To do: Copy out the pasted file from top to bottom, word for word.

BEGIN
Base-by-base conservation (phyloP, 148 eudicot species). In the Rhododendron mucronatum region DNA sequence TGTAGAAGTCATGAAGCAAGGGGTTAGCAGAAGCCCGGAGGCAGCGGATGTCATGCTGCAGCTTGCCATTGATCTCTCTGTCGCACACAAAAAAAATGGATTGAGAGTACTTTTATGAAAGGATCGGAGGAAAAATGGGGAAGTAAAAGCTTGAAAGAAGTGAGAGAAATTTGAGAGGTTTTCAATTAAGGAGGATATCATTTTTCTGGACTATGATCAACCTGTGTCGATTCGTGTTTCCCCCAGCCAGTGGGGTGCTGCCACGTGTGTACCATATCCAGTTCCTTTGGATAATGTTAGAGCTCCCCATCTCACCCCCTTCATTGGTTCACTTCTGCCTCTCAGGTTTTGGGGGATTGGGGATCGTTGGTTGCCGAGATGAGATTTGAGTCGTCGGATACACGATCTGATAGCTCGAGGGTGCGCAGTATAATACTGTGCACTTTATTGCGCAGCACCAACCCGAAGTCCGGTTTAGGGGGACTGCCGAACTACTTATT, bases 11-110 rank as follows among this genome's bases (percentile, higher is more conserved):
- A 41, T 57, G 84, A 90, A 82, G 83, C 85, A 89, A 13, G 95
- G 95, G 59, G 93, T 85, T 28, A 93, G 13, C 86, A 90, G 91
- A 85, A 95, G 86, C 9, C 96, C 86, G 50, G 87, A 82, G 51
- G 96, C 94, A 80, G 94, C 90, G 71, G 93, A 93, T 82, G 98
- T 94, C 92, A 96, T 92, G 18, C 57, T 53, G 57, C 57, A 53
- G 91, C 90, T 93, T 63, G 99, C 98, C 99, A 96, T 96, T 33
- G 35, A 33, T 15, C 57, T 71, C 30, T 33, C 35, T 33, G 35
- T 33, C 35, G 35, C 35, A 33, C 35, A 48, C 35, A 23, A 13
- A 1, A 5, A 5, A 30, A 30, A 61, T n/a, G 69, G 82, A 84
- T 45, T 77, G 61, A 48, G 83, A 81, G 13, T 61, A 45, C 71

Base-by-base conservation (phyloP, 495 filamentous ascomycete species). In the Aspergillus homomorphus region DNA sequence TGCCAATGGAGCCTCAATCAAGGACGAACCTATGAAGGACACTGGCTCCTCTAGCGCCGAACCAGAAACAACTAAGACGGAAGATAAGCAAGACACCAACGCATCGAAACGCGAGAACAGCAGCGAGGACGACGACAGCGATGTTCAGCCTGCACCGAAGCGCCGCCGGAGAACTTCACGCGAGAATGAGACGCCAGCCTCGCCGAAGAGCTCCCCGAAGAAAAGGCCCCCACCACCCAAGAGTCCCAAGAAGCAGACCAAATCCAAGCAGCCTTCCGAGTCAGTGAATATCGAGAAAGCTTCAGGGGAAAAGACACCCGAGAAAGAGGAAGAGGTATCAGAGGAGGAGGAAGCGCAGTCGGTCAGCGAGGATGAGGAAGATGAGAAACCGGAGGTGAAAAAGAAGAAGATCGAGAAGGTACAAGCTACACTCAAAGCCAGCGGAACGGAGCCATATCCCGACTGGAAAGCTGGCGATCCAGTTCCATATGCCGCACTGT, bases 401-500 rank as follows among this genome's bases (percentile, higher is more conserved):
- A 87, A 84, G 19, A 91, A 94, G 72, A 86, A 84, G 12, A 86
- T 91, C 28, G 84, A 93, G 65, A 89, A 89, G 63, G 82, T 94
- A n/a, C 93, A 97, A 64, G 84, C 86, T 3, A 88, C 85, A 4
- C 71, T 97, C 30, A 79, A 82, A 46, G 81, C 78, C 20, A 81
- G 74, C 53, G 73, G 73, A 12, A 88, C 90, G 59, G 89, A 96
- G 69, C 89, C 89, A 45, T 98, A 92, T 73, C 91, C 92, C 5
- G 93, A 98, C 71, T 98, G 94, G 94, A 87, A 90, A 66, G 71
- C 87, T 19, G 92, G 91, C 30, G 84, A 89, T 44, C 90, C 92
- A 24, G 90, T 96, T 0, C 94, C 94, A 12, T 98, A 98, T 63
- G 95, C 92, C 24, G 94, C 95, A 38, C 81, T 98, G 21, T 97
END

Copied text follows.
Base-by-base conservation (phyloP, 148 eudicot species). In the Rhododendron mucronatum region DNA sequence TGTAGAAGTCATGAAGCAAGGGGTTAGCAGAAGCCCGGAGGCAGCGGATGTCATGCTGCAGCTTGCCATTGATCTCTCTGTCGCACACAAAAAAAATGGATTGAGAGTACTTTTATGAAAGGATCGGAGGAAAAATGGGGAAGTAAAAGCTTGAAAGAAGTGAGAGAAATTTGAGAGGTTTTCAATTAAGGAGGATATCATTTTTCTGGACTATGATCAACCTGTGTCGATTCGTGTTTCCCCCAGCCAGTGGGGTGCTGCCACGTGTGTACCATATCCAGTTCCTTTGGATAATGTTAGAGCTCCCCATCTCACCCCCTTCATTGGTTCACTTCTGCCTCTCAGGTTTTGGGGGATTGGGGATCGTTGGTTGCCGAGATGAGATTTGAGTCGTCGGATACACGATCTGATAGCTCGAGGGTGCGCAGTATAATACTGTGCACTTTATTGCGCAGCACCAACCCGAAGTCCGGTTTAGGGGGACTGCCGAACTACTTATT, bases 11-110 rank as follows among this genome's bases (percentile, higher is more conserved):
- A 41, T 57, G 84, A 90, A 82, G 83, C 85, A 89, A 13, G 95
- G 95, G 59, G 93, T 85, T 28, A 93, G 13, C 86, A 90, G 91
- A 85, A 95, G 86, C 9, C 96, C 86, G 50, G 87, A 82, G 51
- G 96, C 94, A 80, G 94, C 90, G 71, G 93, A 93, T 82, G 98
- T 94, C 92, A 96, T 92, G 18, C 57, T 53, G 57, C 57, A 53
- G 91, C 90, T 93, T 63, G 99, C 98, C 99, A 96, T 96, T 33
- G 35, A 33, T 15, C 57, T 71, C 30, T 33, C 35, T 33, G 35
- T 33, C 35, G 35, C 35, A 33, C 35, A 48, C 35, A 23, A 13
- A 1, A 5, A 5, A 30, A 30, A 61, T n/a, G 69, G 82, A 84
- T 45, T 77, G 61, A 48, G 83, A 81, G 13, T 61, A 45, C 71

Base-by-base conservation (phyloP, 495 filamentous ascomycete species). In the Aspergillus homomorphus region DNA sequence TGCCAATGGAGCCTCAATCAAGGACGAACCTATGAAGGACACTGGCTCCTCTAGCGCCGAACCAGAAACAACTAAGACGGAAGATAAGCAAGACACCAACGCATCGAAACGCGAGAACAGCAGCGAGGACGACGACAGCGATGTTCAGCCTGCACCGAAGCGCCGCCGGAGAACTTCACGCGAGAATGAGACGCCAGCCTCGCCGAAGAGCTCCCCGAAGAAAAGGCCCCCACCACCCAAGAGTCCCAAGAAGCAGACCAAATCCAAGCAGCCTTCCGAGTCAGTGAATATCGAGAAAGCTTCAGGGGAAAAGACACCCGAGAAAGAGGAAGAGGTATCAGAGGAGGAGGAAGCGCAGTCGGTCAGCGAGGATGAGGAAGATGAGAAACCGGAGGTGAAAAAGAAGAAGATCGAGAAGGTACAAGCTACACTCAAAGCCAGCGGAACGGAGCCATATCCCGACTGGAAAGCTGGCGATCCAGTTCCATATGCCGCACTGT, bases 401-500 rank as follows among this genome's bases (percentile, higher is more conserved):
- A 87, A 84, G 19, A 91, A 94, G 72, A 86, A 84, G 12, A 86
- T 91, C 28, G 84, A 93, G 65, A 89, A 89, G 63, G 82, T 94
- A n/a, C 93, A 97, A 64, G 84, C 86, T 3, A 88, C 85, A 4
- C 71, T 97, C 30, A 79, A 82, A 46, G 81, C 78, C 20, A 81
- G 74, C 53, G 73, G 73, A 12, A 88, C 90, G 59, G 89, A 96
- G 69, C 89, C 89, A 45, T 98, A 92, T 73, C 91, C 92, C 5
- G 93, A 98, C 71, T 98, G 94, G 94, A 87, A 90, A 66, G 71
- C 87, T 19, G 92, G 91, C 30, G 84, A 89, T 44, C 90, C 92
- A 24, G 90, T 96, T 0, C 94, C 94, A 12, T 98, A 98, T 63
- G 95, C 92, C 24, G 94, C 95, A 38, C 81, T 98, G 21, T 97